The Cool Solution
Sitting at home, playing around with our newly developed cooling method, it was time to put it to the test. If you recall, nVidia claimed that their TNT would be a Voodoo2 SLI killer if it operated at its full potential, that being 125MHz. The problem at hand was overclocking a 0.35 micron processor running at 90MHz to 125MHz. In terms of system processors, this could be compared to overclocking an original Pentium II 233 to around 333MHz, and if you've ever had any experience with the first 233's that hit the streets, that wasn't too realistic of an overclock from a reliability perspective.
By constructing a cooling system designed to meet the needs of the task set before us, we managed to put together a crude system that would accomplish the cooling necessary to get the TNT to produce benchmarks at 125MHz, our goal. While the specifics of the cooling system cannot be disclosed as of now, we are currently working to see if it is feasible for mass production and you will see up to date information on the topic once the word is in. If it can be manufactured for use in normal home systems, you can expect it to retail for under $30.
Using a direct method of modifying the clock settings of the Riva TNT chipset, AnandTech ran tests at the standard 90MHz as well as the following overclocked settings: 110MHz, 115MHz, 120MHz, 125MHz, and 135MHz. Remembering that 125MHz is the sweet spot for the TNT, we should expect it to become a Voodoo2 SLI killer at that speed if nVidia's claims were well founded.
The Slot-1 Pentium II Test System AnandTech used was configured as follows:
An Intel Celeron 300A, and an Intel Pentium II 400 on an ABIT BX6 Motherboard
64MB Mushkin SEC PC100 SDRAM
Western Digital 5.1GB Ultra ATA Hard Drive
AOpen 32X IDE CD-ROM Drive
Windows 98 with all of the latest patches/drivers installed
The benchmark suite consisted of the following full version game titles
Forsaken - Running the Nuke Demo
Quake 2 v3.17 using Demo1.dm2 and Brett "3 Fingers" Jacobs Crusher.dm2 demo
TNT vs Voodoo2 - OpenGL - Quake 2
|Timedemo - 800 x 600|
|-||demo1.dm2||% Change||crusher.dm2||% Change|
|nVidia Riva TNT @ 90MHz (Default)||60.3||0%||40.8||0%|
|nVidia Riva TNT @ 110MHz (Overclocked)||68.4||+13%||40.9||+0.2%|
|nVidia Riva TNT @ 115MHz (Overclocked)||69.4||+15%||41.6||+2%|
|nVidia Riva TNT @ 120MHz (Overclocked)||71.5||+19%||41.6||+2%|
|nVidia Riva TNT @ 125MHz (Overclocked)||72.4||+20%||41.6||+2%|
|nVidia Riva TNT @ 135MHz (Overclocked)||Failed||-||Failed||-|
|3Dfx Voodoo2 12MB @ 90MHz (Default)||60.3||-||36.6||-|
|Dual 3Dfx Voodoo2 12MB SLI @ 90MHz (Default)||87.6||-||39.8||-|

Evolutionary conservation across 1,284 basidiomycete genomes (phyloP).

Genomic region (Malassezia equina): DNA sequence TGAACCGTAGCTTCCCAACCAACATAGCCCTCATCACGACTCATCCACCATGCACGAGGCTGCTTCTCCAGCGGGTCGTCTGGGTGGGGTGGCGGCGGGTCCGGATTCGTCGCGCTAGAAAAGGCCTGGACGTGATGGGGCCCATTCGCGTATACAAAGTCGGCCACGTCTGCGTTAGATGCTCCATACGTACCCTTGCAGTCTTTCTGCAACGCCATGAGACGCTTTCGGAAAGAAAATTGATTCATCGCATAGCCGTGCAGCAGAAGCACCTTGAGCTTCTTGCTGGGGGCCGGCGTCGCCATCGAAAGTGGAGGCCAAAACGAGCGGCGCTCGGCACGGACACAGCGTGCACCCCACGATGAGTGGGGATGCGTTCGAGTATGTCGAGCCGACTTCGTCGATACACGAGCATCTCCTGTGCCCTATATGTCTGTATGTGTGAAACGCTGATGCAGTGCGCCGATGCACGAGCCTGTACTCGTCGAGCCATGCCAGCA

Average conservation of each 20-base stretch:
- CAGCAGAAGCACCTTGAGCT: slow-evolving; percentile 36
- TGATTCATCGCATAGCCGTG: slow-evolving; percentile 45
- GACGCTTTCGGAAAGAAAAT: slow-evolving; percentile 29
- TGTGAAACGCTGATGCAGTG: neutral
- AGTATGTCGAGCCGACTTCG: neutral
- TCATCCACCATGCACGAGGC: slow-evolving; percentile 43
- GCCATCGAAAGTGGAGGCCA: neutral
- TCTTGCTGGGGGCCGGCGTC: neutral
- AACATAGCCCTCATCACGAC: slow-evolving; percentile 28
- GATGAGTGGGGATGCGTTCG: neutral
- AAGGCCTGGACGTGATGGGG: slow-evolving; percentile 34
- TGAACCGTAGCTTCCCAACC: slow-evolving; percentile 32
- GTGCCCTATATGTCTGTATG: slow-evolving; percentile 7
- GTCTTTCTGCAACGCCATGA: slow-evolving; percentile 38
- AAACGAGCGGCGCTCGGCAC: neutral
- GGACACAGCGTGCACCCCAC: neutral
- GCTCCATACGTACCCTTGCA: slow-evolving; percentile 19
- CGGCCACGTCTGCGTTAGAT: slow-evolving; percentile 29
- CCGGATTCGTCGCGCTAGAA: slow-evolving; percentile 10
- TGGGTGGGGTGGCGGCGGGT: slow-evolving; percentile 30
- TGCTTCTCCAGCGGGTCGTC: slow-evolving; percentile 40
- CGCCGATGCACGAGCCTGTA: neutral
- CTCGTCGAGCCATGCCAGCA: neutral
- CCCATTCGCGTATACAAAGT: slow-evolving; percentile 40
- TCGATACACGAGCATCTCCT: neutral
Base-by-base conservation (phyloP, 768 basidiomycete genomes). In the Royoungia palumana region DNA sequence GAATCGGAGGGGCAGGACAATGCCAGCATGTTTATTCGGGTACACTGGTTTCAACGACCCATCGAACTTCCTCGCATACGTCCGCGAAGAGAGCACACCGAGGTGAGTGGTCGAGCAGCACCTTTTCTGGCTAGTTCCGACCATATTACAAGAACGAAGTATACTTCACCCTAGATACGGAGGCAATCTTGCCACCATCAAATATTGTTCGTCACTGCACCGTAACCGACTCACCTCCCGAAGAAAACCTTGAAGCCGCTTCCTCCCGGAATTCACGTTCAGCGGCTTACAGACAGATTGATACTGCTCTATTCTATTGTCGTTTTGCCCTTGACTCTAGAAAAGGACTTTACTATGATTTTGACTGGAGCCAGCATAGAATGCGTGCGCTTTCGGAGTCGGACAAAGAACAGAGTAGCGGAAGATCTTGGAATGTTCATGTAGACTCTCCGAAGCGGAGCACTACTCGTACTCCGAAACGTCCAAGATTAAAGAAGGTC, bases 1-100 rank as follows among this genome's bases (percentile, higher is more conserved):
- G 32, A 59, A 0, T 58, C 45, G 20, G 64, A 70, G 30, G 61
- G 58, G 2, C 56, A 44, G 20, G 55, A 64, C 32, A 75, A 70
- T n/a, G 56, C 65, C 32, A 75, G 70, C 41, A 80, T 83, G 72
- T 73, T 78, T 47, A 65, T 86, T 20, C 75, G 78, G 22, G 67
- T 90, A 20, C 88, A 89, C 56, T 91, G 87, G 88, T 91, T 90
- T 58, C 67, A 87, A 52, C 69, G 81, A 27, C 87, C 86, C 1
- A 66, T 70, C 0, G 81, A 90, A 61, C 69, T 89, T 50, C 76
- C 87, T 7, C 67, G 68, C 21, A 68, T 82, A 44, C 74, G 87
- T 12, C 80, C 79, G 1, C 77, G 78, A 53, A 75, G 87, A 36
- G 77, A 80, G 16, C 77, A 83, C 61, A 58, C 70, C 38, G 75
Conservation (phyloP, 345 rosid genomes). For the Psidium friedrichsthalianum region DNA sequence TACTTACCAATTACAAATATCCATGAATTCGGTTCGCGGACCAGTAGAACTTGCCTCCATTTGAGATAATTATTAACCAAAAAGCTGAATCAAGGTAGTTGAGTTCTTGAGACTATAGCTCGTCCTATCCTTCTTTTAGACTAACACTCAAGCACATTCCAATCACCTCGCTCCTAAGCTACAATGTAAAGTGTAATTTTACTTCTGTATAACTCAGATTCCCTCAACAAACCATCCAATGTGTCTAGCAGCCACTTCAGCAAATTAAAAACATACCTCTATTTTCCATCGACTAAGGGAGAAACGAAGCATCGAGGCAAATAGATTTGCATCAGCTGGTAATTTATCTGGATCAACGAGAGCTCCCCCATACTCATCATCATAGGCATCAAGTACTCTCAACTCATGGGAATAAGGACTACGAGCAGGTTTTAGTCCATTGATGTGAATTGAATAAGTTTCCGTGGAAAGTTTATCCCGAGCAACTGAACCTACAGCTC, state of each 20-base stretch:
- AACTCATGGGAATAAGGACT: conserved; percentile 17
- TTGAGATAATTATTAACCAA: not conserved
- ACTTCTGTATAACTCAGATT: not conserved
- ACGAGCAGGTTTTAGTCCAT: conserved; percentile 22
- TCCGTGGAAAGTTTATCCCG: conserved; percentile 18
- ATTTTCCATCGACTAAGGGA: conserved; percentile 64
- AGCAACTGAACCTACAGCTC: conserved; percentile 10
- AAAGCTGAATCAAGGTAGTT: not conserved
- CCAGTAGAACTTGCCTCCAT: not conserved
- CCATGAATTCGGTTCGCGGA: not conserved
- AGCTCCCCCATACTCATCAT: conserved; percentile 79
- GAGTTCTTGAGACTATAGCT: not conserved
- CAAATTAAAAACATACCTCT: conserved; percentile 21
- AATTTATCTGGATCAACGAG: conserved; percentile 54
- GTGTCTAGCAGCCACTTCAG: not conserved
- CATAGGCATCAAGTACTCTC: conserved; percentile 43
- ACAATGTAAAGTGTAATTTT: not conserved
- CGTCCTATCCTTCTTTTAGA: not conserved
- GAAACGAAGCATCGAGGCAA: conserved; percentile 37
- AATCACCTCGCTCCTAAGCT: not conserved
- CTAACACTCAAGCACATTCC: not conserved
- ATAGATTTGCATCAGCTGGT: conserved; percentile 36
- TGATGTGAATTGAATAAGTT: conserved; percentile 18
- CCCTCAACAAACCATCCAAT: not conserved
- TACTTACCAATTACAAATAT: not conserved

Using the demo1.dm2 scores as the realistic high end of the performance spectrum, and the crusher.dm2 scores as the lowest realistic performance scenario AnandTech ran tests at clock speeds ranging from 90 - 125MHz on the specially cooled TNT board. The results were amazing, at 125MHz, the performance increase under Quake 2 was a full 20% on the high end! While this doesn't bring a single TNT up to par with a Dual Voodoo2 SLI setup per the original claims of its performance, it does give you a considerable advantage over a single Voodoo2 at a much more reasonable cost. You decide whether or not this is worth waiting 5 - 6 months for. On an unrelated note, Canopus is promising new drivers on the 28th of September that will increase performance by around 20%, if Canopus claims are as great as they say they are, then you can except an update to this comparison in the near future with some benchmarks possibly closer to those of a Dual Voodoo2 SLI setup on a single TNT board.
The crusher.dm2 scores show very little improvement with the increased clock speed, the TNT still holds the advantage over even a Dual Voodoo2 setup due to its excellent AGP 2X implementation which allows for much data to be transferred over the bus in the most taxing of situations such as the one illustrated by the crusher benchmark.
TNT vs Voodoo2 - Direct3D - Forsaken
Pentium II 400
|800 x 600|
|-||Nuke Demo||% Change|
|nVidia Riva TNT @ 90MHz (Default)||130.88||0%|
|nVidia Riva TNT @ 110MHz (Overclocked)||138.93||+6%|
|nVidia Riva TNT @ 115MHz (Overclocked)||Failed||-|
|nVidia Riva TNT @ 120MHz (Overclocked)||Failed||-|
|nVidia Riva TNT @ 125MHz (Overclocked)||Failed||-|
|nVidia Riva TNT @ 135MHz (Overclocked)||Failed||-|
|3Dfx Voodoo2 12MB @ 90MHz (Default)||96.26||-|
|Dual 3Dfx Voodoo2 12MB SLI @ 90MHz (Default)||177.13||-|
The Direct3D tests would only complete on the TNT clocked at 110MHz, Forsaken would consistently crash at any higher clock speeds. Judging by the scores AnandTech obtained from running Quake 2 at 125MHz and comparing to the increase achieved by using a Direct3D benchmark, you can expect a 125MHz TNT to bring in Forsaken scores in the 140 - 150 fps range, still under that of a Dual Voodoo2 setup, but definitely above that of a single Voodoo2 card and definitely worth the money. Do remember that this performance isn't available now, and unless the cooler we constructed can be manufactured at a reasonable cost, you will have to wait another 5 - 6 months before you can get this performance increase.